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Anon-E-moose
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PostPosted: Tue Jul 07, 2015 10:54 am    Post subject: Reply with quote

The kdbus crowd has given up on trying for 4.2 kernel and are aiming for 4.3.

So expect more "changes" soon, though they will only be cosmetic and not in the direction that the kernel devs have said is needed to get ACKs for their code. :roll:
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PostPosted: Wed Jul 08, 2015 6:50 am    Post subject: Reply with quote

Anon-E-moose wrote:
So expect more "changes" soon, though they will only be cosmetic and not in the direction that the kernel devs have said is needed to get ACKs for their code. :roll:
They're not cosmetic at all, it seems, only bug fixes and the like. Which naturally has nothing to do with the reasons people NACKed it. Because "the design is valid" :p
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mrbassie
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PostPosted: Wed Jul 08, 2015 3:46 pm    Post subject: Reply with quote

Pardon my ignorance but what does 'nack' stand for (I'm assuming it's an acronym)?
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khayyam
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PostPosted: Wed Jul 08, 2015 4:27 pm    Post subject: Reply with quote

mrbassie wrote:
Pardon my ignorance but what does 'nack' stand for (I'm assuming it's an acronym)?

mrbassie ... I've always taken it to be derived from Negative-Acknowledge Character (so "a negative response"), but I'm not sure why exactly I made that assumption ... perhaps because many kernel components use NAK/NACK, i2c for instance.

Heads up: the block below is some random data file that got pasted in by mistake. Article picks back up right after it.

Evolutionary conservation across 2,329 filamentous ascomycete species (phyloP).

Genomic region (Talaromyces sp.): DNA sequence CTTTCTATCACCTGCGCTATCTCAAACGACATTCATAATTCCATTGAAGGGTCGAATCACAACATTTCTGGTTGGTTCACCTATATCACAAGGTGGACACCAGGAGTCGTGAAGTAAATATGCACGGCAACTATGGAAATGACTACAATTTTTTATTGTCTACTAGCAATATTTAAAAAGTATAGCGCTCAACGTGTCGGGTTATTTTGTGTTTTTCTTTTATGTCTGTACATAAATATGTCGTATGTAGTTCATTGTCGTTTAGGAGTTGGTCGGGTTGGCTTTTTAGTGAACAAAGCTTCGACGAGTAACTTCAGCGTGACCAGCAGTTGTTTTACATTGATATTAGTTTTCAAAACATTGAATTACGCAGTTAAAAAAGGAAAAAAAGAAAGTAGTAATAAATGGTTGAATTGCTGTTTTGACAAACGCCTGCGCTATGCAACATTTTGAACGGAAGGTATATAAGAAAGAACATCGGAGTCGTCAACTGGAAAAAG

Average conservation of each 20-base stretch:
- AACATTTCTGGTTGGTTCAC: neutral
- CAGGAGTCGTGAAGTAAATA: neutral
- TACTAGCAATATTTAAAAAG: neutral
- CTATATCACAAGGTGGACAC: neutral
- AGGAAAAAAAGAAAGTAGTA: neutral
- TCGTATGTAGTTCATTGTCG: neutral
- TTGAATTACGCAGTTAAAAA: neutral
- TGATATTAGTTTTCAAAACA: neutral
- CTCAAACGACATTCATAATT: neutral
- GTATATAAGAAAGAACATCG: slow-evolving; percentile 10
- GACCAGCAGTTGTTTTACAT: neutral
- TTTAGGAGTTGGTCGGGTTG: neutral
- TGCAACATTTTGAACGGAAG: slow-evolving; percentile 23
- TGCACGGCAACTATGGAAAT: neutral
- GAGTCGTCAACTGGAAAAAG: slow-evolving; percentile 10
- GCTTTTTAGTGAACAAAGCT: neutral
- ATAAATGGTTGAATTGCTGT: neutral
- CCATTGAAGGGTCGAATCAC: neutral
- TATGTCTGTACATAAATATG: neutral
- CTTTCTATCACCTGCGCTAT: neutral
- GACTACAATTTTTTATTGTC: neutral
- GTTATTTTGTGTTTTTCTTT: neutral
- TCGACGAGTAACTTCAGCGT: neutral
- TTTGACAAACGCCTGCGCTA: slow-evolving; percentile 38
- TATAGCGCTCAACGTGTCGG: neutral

best ... khay
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gwr
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PostPosted: Thu Jul 09, 2015 11:58 am    Post subject: Reply with quote

Quote:
Drop unused features. This includes KDBUS_MSG_MAX_ITEMS, required attach
flags on buses and filtering oneself on broadcasts. Those were all unused
and I haven't seen any code using them now. As there is no need for them,
drop support for them.
We do _not_ break ABI, so old code still works. But we lack support for
those features now. If anything turns up, we might have to revert these.
But I really doubt that.


http://lkml.iu.edu/hypermail/linux/kernel/1507.0/02970.html

I don't understand... they didn't break the ABI and old code works but they lack support for them? Does not compute.
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NeddySeagoon
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PostPosted: Thu Jul 09, 2015 12:04 pm    Post subject: Reply with quote

gwr,

embrace, extend, extinguish ... It's Red Hat following the Microsoft path.
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khayyam
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PostPosted: Thu Jul 09, 2015 3:43 pm    Post subject: Reply with quote

gwr wrote:
Quote: